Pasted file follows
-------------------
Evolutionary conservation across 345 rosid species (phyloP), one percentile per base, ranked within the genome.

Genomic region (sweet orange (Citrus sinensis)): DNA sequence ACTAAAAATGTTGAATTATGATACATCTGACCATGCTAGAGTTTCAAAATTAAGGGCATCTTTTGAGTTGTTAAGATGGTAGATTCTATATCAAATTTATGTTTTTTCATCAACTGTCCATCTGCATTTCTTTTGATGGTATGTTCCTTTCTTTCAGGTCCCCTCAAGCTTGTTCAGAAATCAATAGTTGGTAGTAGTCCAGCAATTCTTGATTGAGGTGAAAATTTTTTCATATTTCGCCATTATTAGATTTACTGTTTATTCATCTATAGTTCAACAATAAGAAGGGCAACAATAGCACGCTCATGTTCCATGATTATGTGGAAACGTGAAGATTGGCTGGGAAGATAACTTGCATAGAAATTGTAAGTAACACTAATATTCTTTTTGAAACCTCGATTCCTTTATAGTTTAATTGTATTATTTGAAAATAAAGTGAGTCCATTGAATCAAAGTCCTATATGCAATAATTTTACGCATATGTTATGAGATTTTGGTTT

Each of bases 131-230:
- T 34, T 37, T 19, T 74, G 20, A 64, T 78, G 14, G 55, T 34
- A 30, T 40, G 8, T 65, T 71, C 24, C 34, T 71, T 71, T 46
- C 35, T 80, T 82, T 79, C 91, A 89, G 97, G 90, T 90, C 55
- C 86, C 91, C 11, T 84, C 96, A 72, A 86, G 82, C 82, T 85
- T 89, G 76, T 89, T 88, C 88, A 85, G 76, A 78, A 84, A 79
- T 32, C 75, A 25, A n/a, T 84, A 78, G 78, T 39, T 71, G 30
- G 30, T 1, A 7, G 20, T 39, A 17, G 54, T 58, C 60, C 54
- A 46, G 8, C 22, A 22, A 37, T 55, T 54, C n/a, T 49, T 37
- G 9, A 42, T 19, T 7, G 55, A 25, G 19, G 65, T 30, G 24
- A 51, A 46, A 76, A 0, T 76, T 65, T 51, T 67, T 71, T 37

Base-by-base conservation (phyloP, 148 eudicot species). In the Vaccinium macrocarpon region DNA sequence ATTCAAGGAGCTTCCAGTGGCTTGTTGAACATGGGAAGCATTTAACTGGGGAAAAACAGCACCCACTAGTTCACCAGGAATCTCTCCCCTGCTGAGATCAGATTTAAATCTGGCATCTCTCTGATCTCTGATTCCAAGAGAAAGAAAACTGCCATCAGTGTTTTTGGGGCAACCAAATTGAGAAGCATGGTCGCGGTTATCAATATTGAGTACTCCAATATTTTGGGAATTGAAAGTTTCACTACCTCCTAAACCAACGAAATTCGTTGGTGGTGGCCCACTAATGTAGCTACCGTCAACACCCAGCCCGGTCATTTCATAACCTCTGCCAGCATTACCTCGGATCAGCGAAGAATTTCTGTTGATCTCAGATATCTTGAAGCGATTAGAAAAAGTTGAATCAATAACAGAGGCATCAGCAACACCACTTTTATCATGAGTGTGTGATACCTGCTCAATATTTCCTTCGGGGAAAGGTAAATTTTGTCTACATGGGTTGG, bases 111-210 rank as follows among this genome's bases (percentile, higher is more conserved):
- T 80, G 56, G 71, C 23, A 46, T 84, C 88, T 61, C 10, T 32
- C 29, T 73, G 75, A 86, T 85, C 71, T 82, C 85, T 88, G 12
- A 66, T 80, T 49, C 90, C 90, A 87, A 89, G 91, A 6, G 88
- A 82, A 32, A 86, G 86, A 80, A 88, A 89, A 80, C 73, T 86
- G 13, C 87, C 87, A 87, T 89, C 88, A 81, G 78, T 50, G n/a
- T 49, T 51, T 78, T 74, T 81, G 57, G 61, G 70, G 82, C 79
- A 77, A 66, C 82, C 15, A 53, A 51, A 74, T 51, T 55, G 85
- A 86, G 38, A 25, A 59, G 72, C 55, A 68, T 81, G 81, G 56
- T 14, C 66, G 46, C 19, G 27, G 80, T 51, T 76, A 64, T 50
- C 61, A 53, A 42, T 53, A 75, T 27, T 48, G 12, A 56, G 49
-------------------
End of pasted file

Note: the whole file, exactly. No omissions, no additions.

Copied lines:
Evolutionary conservation across 345 rosid species (phyloP), one percentile per base, ranked within the genome.

Genomic region (sweet orange (Citrus sinensis)): DNA sequence ACTAAAAATGTTGAATTATGATACATCTGACCATGCTAGAGTTTCAAAATTAAGGGCATCTTTTGAGTTGTTAAGATGGTAGATTCTATATCAAATTTATGTTTTTTCATCAACTGTCCATCTGCATTTCTTTTGATGGTATGTTCCTTTCTTTCAGGTCCCCTCAAGCTTGTTCAGAAATCAATAGTTGGTAGTAGTCCAGCAATTCTTGATTGAGGTGAAAATTTTTTCATATTTCGCCATTATTAGATTTACTGTTTATTCATCTATAGTTCAACAATAAGAAGGGCAACAATAGCACGCTCATGTTCCATGATTATGTGGAAACGTGAAGATTGGCTGGGAAGATAACTTGCATAGAAATTGTAAGTAACACTAATATTCTTTTTGAAACCTCGATTCCTTTATAGTTTAATTGTATTATTTGAAAATAAAGTGAGTCCATTGAATCAAAGTCCTATATGCAATAATTTTACGCATATGTTATGAGATTTTGGTTT

Each of bases 131-230:
- T 34, T 37, T 19, T 74, G 20, A 64, T 78, G 14, G 55, T 34
- A 30, T 40, G 8, T 65, T 71, C 24, C 34, T 71, T 71, T 46
- C 35, T 80, T 82, T 79, C 91, A 89, G 97, G 90, T 90, C 55
- C 86, C 91, C 11, T 84, C 96, A 72, A 86, G 82, C 82, T 85
- T 89, G 76, T 89, T 88, C 88, A 85, G 76, A 78, A 84, A 79
- T 32, C 75, A 25, A n/a, T 84, A 78, G 78, T 39, T 71, G 30
- G 30, T 1, A 7, G 20, T 39, A 17, G 54, T 58, C 60, C 54
- A 46, G 8, C 22, A 22, A 37, T 55, T 54, C n/a, T 49, T 37
- G 9, A 42, T 19, T 7, G 55, A 25, G 19, G 65, T 30, G 24
- A 51, A 46, A 76, A 0, T 76, T 65, T 51, T 67, T 71, T 37

Base-by-base conservation (phyloP, 148 eudicot species). In the Vaccinium macrocarpon region DNA sequence ATTCAAGGAGCTTCCAGTGGCTTGTTGAACATGGGAAGCATTTAACTGGGGAAAAACAGCACCCACTAGTTCACCAGGAATCTCTCCCCTGCTGAGATCAGATTTAAATCTGGCATCTCTCTGATCTCTGATTCCAAGAGAAAGAAAACTGCCATCAGTGTTTTTGGGGCAACCAAATTGAGAAGCATGGTCGCGGTTATCAATATTGAGTACTCCAATATTTTGGGAATTGAAAGTTTCACTACCTCCTAAACCAACGAAATTCGTTGGTGGTGGCCCACTAATGTAGCTACCGTCAACACCCAGCCCGGTCATTTCATAACCTCTGCCAGCATTACCTCGGATCAGCGAAGAATTTCTGTTGATCTCAGATATCTTGAAGCGATTAGAAAAAGTTGAATCAATAACAGAGGCATCAGCAACACCACTTTTATCATGAGTGTGTGATACCTGCTCAATATTTCCTTCGGGGAAAGGTAAATTTTGTCTACATGGGTTGG, bases 111-210 rank as follows among this genome's bases (percentile, higher is more conserved):
- T 80, G 56, G 71, C 23, A 46, T 84, C 88, T 61, C 10, T 32
- C 29, T 73, G 75, A 86, T 85, C 71, T 82, C 85, T 88, G 12
- A 66, T 80, T 49, C 90, C 90, A 87, A 89, G 91, A 6, G 88
- A 82, A 32, A 86, G 86, A 80, A 88, A 89, A 80, C 73, T 86
- G 13, C 87, C 87, A 87, T 89, C 88, A 81, G 78, T 50, G n/a
- T 49, T 51, T 78, T 74, T 81, G 57, G 61, G 70, G 82, C 79
- A 77, A 66, C 82, C 15, A 53, A 51, A 74, T 51, T 55, G 85
- A 86, G 38, A 25, A 59, G 72, C 55, A 68, T 81, G 81, G 56
- T 14, C 66, G 46, C 19, G 27, G 80, T 51, T 76, A 64, T 50
- C 61, A 53, A 42, T 53, A 75, T 27, T 48, G 12, A 56, G 49